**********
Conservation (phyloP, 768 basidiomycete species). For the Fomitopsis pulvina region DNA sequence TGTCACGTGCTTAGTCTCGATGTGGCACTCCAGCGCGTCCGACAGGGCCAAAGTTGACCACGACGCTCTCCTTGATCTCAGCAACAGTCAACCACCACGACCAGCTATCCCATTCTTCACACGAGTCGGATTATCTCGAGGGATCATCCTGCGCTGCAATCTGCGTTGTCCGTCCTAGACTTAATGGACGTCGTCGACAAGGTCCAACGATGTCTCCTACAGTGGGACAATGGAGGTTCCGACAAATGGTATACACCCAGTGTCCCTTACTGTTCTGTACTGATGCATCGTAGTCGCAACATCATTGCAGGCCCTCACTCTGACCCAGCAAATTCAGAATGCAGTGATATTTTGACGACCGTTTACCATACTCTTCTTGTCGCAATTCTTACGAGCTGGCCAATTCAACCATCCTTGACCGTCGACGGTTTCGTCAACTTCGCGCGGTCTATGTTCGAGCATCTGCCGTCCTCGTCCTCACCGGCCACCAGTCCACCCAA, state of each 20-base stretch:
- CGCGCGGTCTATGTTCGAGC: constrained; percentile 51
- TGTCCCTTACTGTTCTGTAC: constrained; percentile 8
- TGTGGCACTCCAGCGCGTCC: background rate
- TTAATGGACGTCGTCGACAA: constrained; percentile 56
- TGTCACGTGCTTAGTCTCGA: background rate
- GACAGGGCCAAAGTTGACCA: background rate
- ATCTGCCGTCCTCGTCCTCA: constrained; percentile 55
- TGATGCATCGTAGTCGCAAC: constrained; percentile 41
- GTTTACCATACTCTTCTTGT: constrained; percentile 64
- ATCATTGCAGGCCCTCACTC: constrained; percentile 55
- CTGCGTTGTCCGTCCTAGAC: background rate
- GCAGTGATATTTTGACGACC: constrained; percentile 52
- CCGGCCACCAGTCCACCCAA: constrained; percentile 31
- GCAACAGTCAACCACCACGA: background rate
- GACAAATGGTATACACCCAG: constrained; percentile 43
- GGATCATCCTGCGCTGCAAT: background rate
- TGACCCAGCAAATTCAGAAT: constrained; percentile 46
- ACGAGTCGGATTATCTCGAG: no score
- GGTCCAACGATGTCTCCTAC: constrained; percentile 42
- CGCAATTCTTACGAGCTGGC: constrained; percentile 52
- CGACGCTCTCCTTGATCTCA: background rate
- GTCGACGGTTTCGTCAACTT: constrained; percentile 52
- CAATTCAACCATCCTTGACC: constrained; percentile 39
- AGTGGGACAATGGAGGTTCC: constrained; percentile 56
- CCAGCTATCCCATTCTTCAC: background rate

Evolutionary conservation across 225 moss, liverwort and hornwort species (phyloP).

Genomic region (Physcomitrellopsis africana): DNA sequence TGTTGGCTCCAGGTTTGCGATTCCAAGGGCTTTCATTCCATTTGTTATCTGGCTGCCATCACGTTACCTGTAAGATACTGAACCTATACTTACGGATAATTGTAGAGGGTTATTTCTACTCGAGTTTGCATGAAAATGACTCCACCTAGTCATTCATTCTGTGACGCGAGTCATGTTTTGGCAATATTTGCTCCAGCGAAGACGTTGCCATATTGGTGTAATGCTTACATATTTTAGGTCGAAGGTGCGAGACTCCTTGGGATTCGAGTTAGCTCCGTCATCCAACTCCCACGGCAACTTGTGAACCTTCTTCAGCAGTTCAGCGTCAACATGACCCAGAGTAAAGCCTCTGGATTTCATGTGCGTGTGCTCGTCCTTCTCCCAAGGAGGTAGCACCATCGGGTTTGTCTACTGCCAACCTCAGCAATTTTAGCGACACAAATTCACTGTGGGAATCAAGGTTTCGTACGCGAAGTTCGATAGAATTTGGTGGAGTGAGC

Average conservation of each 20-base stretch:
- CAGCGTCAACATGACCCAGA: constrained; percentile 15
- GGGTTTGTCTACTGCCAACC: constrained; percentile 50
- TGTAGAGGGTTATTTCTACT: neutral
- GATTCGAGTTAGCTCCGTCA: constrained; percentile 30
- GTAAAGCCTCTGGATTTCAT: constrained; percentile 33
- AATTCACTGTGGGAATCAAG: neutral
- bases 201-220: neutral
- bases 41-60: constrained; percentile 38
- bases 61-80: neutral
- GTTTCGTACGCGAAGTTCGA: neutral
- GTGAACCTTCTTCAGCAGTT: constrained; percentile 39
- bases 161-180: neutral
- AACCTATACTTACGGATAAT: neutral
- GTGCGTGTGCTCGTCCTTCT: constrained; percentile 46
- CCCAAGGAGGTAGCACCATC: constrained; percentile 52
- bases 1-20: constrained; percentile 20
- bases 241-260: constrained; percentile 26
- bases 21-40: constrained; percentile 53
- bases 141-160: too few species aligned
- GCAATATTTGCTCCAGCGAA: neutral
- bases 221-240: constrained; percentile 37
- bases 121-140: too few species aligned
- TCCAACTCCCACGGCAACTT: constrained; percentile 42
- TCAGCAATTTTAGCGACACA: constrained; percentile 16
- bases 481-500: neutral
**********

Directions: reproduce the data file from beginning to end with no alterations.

Conservation (phyloP, 768 basidiomycete species). For the Fomitopsis pulvina region DNA sequence TGTCACGTGCTTAGTCTCGATGTGGCACTCCAGCGCGTCCGACAGGGCCAAAGTTGACCACGACGCTCTCCTTGATCTCAGCAACAGTCAACCACCACGACCAGCTATCCCATTCTTCACACGAGTCGGATTATCTCGAGGGATCATCCTGCGCTGCAATCTGCGTTGTCCGTCCTAGACTTAATGGACGTCGTCGACAAGGTCCAACGATGTCTCCTACAGTGGGACAATGGAGGTTCCGACAAATGGTATACACCCAGTGTCCCTTACTGTTCTGTACTGATGCATCGTAGTCGCAACATCATTGCAGGCCCTCACTCTGACCCAGCAAATTCAGAATGCAGTGATATTTTGACGACCGTTTACCATACTCTTCTTGTCGCAATTCTTACGAGCTGGCCAATTCAACCATCCTTGACCGTCGACGGTTTCGTCAACTTCGCGCGGTCTATGTTCGAGCATCTGCCGTCCTCGTCCTCACCGGCCACCAGTCCACCCAA, state of each 20-base stretch:
- CGCGCGGTCTATGTTCGAGC: constrained; percentile 51
- TGTCCCTTACTGTTCTGTAC: constrained; percentile 8
- TGTGGCACTCCAGCGCGTCC: background rate
- TTAATGGACGTCGTCGACAA: constrained; percentile 56
- TGTCACGTGCTTAGTCTCGA: background rate
- GACAGGGCCAAAGTTGACCA: background rate
- ATCTGCCGTCCTCGTCCTCA: constrained; percentile 55
- TGATGCATCGTAGTCGCAAC: constrained; percentile 41
- GTTTACCATACTCTTCTTGT: constrained; percentile 64
- ATCATTGCAGGCCCTCACTC: constrained; percentile 55
- CTGCGTTGTCCGTCCTAGAC: background rate
- GCAGTGATATTTTGACGACC: constrained; percentile 52
- CCGGCCACCAGTCCACCCAA: constrained; percentile 31
- GCAACAGTCAACCACCACGA: background rate
- GACAAATGGTATACACCCAG: constrained; percentile 43
- GGATCATCCTGCGCTGCAAT: background rate
- TGACCCAGCAAATTCAGAAT: constrained; percentile 46
- ACGAGTCGGATTATCTCGAG: no score
- GGTCCAACGATGTCTCCTAC: constrained; percentile 42
- CGCAATTCTTACGAGCTGGC: constrained; percentile 52
- CGACGCTCTCCTTGATCTCA: background rate
- GTCGACGGTTTCGTCAACTT: constrained; percentile 52
- CAATTCAACCATCCTTGACC: constrained; percentile 39
- AGTGGGACAATGGAGGTTCC: constrained; percentile 56
- CCAGCTATCCCATTCTTCAC: background rate

Evolutionary conservation across 225 moss, liverwort and hornwort species (phyloP).

Genomic region (Physcomitrellopsis africana): DNA sequence TGTTGGCTCCAGGTTTGCGATTCCAAGGGCTTTCATTCCATTTGTTATCTGGCTGCCATCACGTTACCTGTAAGATACTGAACCTATACTTACGGATAATTGTAGAGGGTTATTTCTACTCGAGTTTGCATGAAAATGACTCCACCTAGTCATTCATTCTGTGACGCGAGTCATGTTTTGGCAATATTTGCTCCAGCGAAGACGTTGCCATATTGGTGTAATGCTTACATATTTTAGGTCGAAGGTGCGAGACTCCTTGGGATTCGAGTTAGCTCCGTCATCCAACTCCCACGGCAACTTGTGAACCTTCTTCAGCAGTTCAGCGTCAACATGACCCAGAGTAAAGCCTCTGGATTTCATGTGCGTGTGCTCGTCCTTCTCCCAAGGAGGTAGCACCATCGGGTTTGTCTACTGCCAACCTCAGCAATTTTAGCGACACAAATTCACTGTGGGAATCAAGGTTTCGTACGCGAAGTTCGATAGAATTTGGTGGAGTGAGC

Average conservation of each 20-base stretch:
- CAGCGTCAACATGACCCAGA: constrained; percentile 15
- GGGTTTGTCTACTGCCAACC: constrained; percentile 50
- TGTAGAGGGTTATTTCTACT: neutral
- GATTCGAGTTAGCTCCGTCA: constrained; percentile 30
- GTAAAGCCTCTGGATTTCAT: constrained; percentile 33
- AATTCACTGTGGGAATCAAG: neutral
- bases 201-220: neutral
- bases 41-60: constrained; percentile 38
- bases 61-80: neutral
- GTTTCGTACGCGAAGTTCGA: neutral
- GTGAACCTTCTTCAGCAGTT: constrained; percentile 39
- bases 161-180: neutral
- AACCTATACTTACGGATAAT: neutral
- GTGCGTGTGCTCGTCCTTCT: constrained; percentile 46
- CCCAAGGAGGTAGCACCATC: constrained; percentile 52
- bases 1-20: constrained; percentile 20
- bases 241-260: constrained; percentile 26
- bases 21-40: constrained; percentile 53
- bases 141-160: too few species aligned
- GCAATATTTGCTCCAGCGAA: neutral
- bases 221-240: constrained; percentile 37
- bases 121-140: too few species aligned
- TCCAACTCCCACGGCAACTT: constrained; percentile 42
- TCAGCAATTTTAGCGACACA: constrained; percentile 16
- bases 481-500: neutral